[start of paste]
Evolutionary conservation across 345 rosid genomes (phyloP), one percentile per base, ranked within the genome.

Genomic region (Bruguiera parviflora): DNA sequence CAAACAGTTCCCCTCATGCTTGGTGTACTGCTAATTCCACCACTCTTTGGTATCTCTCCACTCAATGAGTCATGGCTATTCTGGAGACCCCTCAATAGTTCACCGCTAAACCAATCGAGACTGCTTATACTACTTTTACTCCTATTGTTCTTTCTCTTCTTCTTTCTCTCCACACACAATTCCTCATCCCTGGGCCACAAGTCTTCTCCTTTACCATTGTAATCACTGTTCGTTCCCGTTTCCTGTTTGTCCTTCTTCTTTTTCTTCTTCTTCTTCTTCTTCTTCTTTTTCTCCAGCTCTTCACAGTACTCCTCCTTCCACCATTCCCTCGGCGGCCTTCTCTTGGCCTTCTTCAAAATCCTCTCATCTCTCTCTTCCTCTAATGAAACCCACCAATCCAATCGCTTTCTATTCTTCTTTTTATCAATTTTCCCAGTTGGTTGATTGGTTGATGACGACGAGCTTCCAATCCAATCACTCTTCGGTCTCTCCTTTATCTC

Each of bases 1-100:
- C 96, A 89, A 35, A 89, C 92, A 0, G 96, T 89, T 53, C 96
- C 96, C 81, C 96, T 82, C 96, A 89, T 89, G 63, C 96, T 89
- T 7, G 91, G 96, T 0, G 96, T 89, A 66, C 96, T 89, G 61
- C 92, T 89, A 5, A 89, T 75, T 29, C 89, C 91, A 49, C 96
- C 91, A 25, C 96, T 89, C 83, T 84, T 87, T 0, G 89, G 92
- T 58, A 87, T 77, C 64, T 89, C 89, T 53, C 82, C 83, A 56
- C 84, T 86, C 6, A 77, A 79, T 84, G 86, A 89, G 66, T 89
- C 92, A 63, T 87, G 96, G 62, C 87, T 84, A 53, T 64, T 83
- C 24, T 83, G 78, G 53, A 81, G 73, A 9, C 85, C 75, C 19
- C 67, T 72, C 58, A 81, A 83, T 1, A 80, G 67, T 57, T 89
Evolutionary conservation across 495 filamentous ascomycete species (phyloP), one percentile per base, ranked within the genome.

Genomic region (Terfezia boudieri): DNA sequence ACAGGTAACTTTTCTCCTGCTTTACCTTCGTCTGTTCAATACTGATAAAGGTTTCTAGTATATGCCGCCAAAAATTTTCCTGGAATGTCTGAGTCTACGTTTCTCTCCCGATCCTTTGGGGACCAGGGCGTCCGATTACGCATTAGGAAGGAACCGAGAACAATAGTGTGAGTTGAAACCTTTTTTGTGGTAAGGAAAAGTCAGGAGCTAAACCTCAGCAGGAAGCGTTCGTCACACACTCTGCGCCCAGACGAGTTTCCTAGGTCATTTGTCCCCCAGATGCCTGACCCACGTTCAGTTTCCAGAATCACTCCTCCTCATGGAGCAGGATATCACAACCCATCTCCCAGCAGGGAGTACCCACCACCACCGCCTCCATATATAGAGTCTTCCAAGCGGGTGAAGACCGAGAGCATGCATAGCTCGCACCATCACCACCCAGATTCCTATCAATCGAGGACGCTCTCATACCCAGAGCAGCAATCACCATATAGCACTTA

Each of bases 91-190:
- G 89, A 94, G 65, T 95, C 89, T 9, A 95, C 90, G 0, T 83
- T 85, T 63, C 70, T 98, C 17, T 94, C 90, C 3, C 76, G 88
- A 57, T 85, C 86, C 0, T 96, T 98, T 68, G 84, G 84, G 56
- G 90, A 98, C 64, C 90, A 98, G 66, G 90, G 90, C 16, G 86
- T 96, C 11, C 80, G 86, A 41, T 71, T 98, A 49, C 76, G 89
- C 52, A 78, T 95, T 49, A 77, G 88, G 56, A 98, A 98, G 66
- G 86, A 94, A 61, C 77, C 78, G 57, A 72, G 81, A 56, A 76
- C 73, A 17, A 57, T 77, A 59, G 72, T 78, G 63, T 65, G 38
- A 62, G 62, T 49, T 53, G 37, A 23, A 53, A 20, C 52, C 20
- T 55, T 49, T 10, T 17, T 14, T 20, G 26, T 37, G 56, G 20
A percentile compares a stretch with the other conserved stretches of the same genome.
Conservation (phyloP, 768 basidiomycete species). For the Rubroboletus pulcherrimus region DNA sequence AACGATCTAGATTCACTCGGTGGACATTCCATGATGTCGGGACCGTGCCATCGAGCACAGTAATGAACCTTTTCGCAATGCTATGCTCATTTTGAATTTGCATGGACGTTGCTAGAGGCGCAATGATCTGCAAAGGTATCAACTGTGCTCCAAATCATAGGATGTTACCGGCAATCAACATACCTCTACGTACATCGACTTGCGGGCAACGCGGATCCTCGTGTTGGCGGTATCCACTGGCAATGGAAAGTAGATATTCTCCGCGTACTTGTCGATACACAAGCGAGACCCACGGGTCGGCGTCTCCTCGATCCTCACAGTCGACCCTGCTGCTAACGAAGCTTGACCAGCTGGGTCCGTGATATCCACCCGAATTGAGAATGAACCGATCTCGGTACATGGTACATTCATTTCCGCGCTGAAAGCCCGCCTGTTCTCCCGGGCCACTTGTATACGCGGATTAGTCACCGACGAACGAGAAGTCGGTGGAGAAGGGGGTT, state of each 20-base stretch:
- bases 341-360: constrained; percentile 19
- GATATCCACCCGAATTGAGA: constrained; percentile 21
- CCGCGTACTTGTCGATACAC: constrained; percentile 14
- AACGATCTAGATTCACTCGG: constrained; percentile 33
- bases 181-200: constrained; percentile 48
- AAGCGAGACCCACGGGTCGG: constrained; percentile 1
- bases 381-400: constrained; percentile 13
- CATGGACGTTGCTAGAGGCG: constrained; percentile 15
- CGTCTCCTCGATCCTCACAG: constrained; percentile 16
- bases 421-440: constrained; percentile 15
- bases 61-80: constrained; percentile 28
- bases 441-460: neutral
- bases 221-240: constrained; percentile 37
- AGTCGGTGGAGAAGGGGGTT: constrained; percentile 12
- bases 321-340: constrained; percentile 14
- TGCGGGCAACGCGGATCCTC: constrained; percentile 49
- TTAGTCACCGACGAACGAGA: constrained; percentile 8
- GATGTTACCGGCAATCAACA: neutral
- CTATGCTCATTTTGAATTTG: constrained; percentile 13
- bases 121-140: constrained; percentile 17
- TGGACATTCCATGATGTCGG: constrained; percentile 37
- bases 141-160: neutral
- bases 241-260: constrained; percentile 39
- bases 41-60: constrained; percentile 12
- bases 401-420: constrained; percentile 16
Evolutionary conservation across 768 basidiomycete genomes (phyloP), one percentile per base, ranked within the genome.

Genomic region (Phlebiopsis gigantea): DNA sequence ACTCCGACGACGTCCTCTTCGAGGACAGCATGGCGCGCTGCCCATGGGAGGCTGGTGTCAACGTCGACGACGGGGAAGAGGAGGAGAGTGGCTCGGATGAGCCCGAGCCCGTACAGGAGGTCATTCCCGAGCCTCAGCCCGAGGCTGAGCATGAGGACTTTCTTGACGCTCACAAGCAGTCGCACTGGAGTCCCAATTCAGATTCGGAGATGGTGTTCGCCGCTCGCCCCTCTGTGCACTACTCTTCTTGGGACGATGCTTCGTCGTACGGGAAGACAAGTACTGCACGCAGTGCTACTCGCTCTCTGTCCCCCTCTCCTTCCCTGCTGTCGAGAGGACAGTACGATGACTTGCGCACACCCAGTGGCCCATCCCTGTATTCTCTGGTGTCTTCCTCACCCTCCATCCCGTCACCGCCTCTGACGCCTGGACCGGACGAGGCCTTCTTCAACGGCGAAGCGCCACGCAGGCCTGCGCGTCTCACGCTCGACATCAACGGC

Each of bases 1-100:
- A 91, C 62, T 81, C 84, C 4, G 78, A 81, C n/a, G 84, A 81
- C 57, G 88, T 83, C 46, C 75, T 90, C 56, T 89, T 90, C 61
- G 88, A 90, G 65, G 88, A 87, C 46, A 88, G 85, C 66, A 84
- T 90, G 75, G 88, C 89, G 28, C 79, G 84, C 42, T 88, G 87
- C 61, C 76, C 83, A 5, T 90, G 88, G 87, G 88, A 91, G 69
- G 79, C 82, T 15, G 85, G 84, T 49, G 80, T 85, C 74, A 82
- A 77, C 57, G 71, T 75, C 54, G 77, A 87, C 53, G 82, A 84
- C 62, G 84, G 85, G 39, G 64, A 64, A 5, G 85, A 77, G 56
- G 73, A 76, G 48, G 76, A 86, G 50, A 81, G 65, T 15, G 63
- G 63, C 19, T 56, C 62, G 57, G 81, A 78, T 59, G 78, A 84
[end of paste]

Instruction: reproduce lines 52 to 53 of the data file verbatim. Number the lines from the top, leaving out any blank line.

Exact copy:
- bases 41-60: constrained; percentile 12
- bases 401-420: constrained; percentile 16